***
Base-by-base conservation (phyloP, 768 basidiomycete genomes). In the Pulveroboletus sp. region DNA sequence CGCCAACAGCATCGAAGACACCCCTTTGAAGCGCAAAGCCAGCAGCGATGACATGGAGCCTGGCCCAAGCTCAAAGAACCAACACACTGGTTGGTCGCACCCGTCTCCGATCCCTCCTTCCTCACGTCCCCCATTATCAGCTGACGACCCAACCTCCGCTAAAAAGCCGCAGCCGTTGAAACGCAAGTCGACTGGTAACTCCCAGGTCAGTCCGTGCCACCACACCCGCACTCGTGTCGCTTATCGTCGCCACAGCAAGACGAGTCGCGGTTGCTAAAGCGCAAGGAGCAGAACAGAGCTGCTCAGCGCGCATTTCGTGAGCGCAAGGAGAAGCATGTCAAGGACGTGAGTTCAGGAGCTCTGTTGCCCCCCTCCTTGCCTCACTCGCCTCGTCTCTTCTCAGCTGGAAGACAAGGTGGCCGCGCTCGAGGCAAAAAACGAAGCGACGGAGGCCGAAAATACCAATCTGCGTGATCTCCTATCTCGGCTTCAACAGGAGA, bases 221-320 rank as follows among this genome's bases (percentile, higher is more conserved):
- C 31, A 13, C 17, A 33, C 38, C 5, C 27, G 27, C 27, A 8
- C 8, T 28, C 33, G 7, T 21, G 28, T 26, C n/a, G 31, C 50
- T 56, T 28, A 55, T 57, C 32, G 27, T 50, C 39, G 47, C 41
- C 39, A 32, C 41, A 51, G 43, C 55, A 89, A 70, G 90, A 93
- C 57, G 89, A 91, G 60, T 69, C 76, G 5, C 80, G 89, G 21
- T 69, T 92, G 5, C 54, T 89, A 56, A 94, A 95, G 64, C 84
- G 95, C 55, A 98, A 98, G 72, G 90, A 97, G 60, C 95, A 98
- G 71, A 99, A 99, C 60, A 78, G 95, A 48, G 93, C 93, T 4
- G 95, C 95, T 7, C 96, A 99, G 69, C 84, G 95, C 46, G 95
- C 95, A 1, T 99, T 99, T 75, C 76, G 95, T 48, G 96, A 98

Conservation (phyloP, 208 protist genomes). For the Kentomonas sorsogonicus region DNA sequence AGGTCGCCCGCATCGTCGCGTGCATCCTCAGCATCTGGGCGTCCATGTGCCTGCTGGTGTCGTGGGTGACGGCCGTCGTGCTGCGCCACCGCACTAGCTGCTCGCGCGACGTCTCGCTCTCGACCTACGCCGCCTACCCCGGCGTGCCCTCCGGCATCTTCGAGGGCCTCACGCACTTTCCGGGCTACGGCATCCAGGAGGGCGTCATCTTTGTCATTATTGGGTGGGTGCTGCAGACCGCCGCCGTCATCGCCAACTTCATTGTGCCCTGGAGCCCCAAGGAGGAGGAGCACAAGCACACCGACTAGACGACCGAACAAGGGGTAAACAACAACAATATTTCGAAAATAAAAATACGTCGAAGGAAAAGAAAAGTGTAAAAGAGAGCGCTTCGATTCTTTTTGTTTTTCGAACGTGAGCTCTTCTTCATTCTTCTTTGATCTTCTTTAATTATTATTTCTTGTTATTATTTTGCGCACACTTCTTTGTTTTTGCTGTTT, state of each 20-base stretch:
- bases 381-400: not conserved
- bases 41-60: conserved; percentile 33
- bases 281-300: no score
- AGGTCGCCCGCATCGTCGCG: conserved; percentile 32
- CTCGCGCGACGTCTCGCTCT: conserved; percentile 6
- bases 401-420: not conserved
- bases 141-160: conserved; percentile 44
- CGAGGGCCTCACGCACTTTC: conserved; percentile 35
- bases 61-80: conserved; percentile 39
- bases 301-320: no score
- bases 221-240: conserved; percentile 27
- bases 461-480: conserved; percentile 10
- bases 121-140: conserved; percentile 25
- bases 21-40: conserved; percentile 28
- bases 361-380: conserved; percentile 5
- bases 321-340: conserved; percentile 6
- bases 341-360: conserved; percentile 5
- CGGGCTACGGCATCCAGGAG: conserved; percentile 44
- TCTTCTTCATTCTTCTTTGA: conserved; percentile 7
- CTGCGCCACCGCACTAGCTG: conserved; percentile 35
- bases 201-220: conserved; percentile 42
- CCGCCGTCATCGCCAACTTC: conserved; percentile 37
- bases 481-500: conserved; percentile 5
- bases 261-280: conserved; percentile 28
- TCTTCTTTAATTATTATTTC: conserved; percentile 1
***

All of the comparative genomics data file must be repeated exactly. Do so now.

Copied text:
Base-by-base conservation (phyloP, 768 basidiomycete genomes). In the Pulveroboletus sp. region DNA sequence CGCCAACAGCATCGAAGACACCCCTTTGAAGCGCAAAGCCAGCAGCGATGACATGGAGCCTGGCCCAAGCTCAAAGAACCAACACACTGGTTGGTCGCACCCGTCTCCGATCCCTCCTTCCTCACGTCCCCCATTATCAGCTGACGACCCAACCTCCGCTAAAAAGCCGCAGCCGTTGAAACGCAAGTCGACTGGTAACTCCCAGGTCAGTCCGTGCCACCACACCCGCACTCGTGTCGCTTATCGTCGCCACAGCAAGACGAGTCGCGGTTGCTAAAGCGCAAGGAGCAGAACAGAGCTGCTCAGCGCGCATTTCGTGAGCGCAAGGAGAAGCATGTCAAGGACGTGAGTTCAGGAGCTCTGTTGCCCCCCTCCTTGCCTCACTCGCCTCGTCTCTTCTCAGCTGGAAGACAAGGTGGCCGCGCTCGAGGCAAAAAACGAAGCGACGGAGGCCGAAAATACCAATCTGCGTGATCTCCTATCTCGGCTTCAACAGGAGA, bases 221-320 rank as follows among this genome's bases (percentile, higher is more conserved):
- C 31, A 13, C 17, A 33, C 38, C 5, C 27, G 27, C 27, A 8
- C 8, T 28, C 33, G 7, T 21, G 28, T 26, C n/a, G 31, C 50
- T 56, T 28, A 55, T 57, C 32, G 27, T 50, C 39, G 47, C 41
- C 39, A 32, C 41, A 51, G 43, C 55, A 89, A 70, G 90, A 93
- C 57, G 89, A 91, G 60, T 69, C 76, G 5, C 80, G 89, G 21
- T 69, T 92, G 5, C 54, T 89, A 56, A 94, A 95, G 64, C 84
- G 95, C 55, A 98, A 98, G 72, G 90, A 97, G 60, C 95, A 98
- G 71, A 99, A 99, C 60, A 78, G 95, A 48, G 93, C 93, T 4
- G 95, C 95, T 7, C 96, A 99, G 69, C 84, G 95, C 46, G 95
- C 95, A 1, T 99, T 99, T 75, C 76, G 95, T 48, G 96, A 98

Conservation (phyloP, 208 protist genomes). For the Kentomonas sorsogonicus region DNA sequence AGGTCGCCCGCATCGTCGCGTGCATCCTCAGCATCTGGGCGTCCATGTGCCTGCTGGTGTCGTGGGTGACGGCCGTCGTGCTGCGCCACCGCACTAGCTGCTCGCGCGACGTCTCGCTCTCGACCTACGCCGCCTACCCCGGCGTGCCCTCCGGCATCTTCGAGGGCCTCACGCACTTTCCGGGCTACGGCATCCAGGAGGGCGTCATCTTTGTCATTATTGGGTGGGTGCTGCAGACCGCCGCCGTCATCGCCAACTTCATTGTGCCCTGGAGCCCCAAGGAGGAGGAGCACAAGCACACCGACTAGACGACCGAACAAGGGGTAAACAACAACAATATTTCGAAAATAAAAATACGTCGAAGGAAAAGAAAAGTGTAAAAGAGAGCGCTTCGATTCTTTTTGTTTTTCGAACGTGAGCTCTTCTTCATTCTTCTTTGATCTTCTTTAATTATTATTTCTTGTTATTATTTTGCGCACACTTCTTTGTTTTTGCTGTTT, state of each 20-base stretch:
- bases 381-400: not conserved
- bases 41-60: conserved; percentile 33
- bases 281-300: no score
- AGGTCGCCCGCATCGTCGCG: conserved; percentile 32
- CTCGCGCGACGTCTCGCTCT: conserved; percentile 6
- bases 401-420: not conserved
- bases 141-160: conserved; percentile 44
- CGAGGGCCTCACGCACTTTC: conserved; percentile 35
- bases 61-80: conserved; percentile 39
- bases 301-320: no score
- bases 221-240: conserved; percentile 27
- bases 461-480: conserved; percentile 10
- bases 121-140: conserved; percentile 25
- bases 21-40: conserved; percentile 28
- bases 361-380: conserved; percentile 5
- bases 321-340: conserved; percentile 6
- bases 341-360: conserved; percentile 5
- CGGGCTACGGCATCCAGGAG: conserved; percentile 44
- TCTTCTTCATTCTTCTTTGA: conserved; percentile 7
- CTGCGCCACCGCACTAGCTG: conserved; percentile 35
- bases 201-220: conserved; percentile 42
- CCGCCGTCATCGCCAACTTC: conserved; percentile 37
- bases 481-500: conserved; percentile 5
- bases 261-280: conserved; percentile 28
- TCTTCTTTAATTATTATTTC: conserved; percentile 1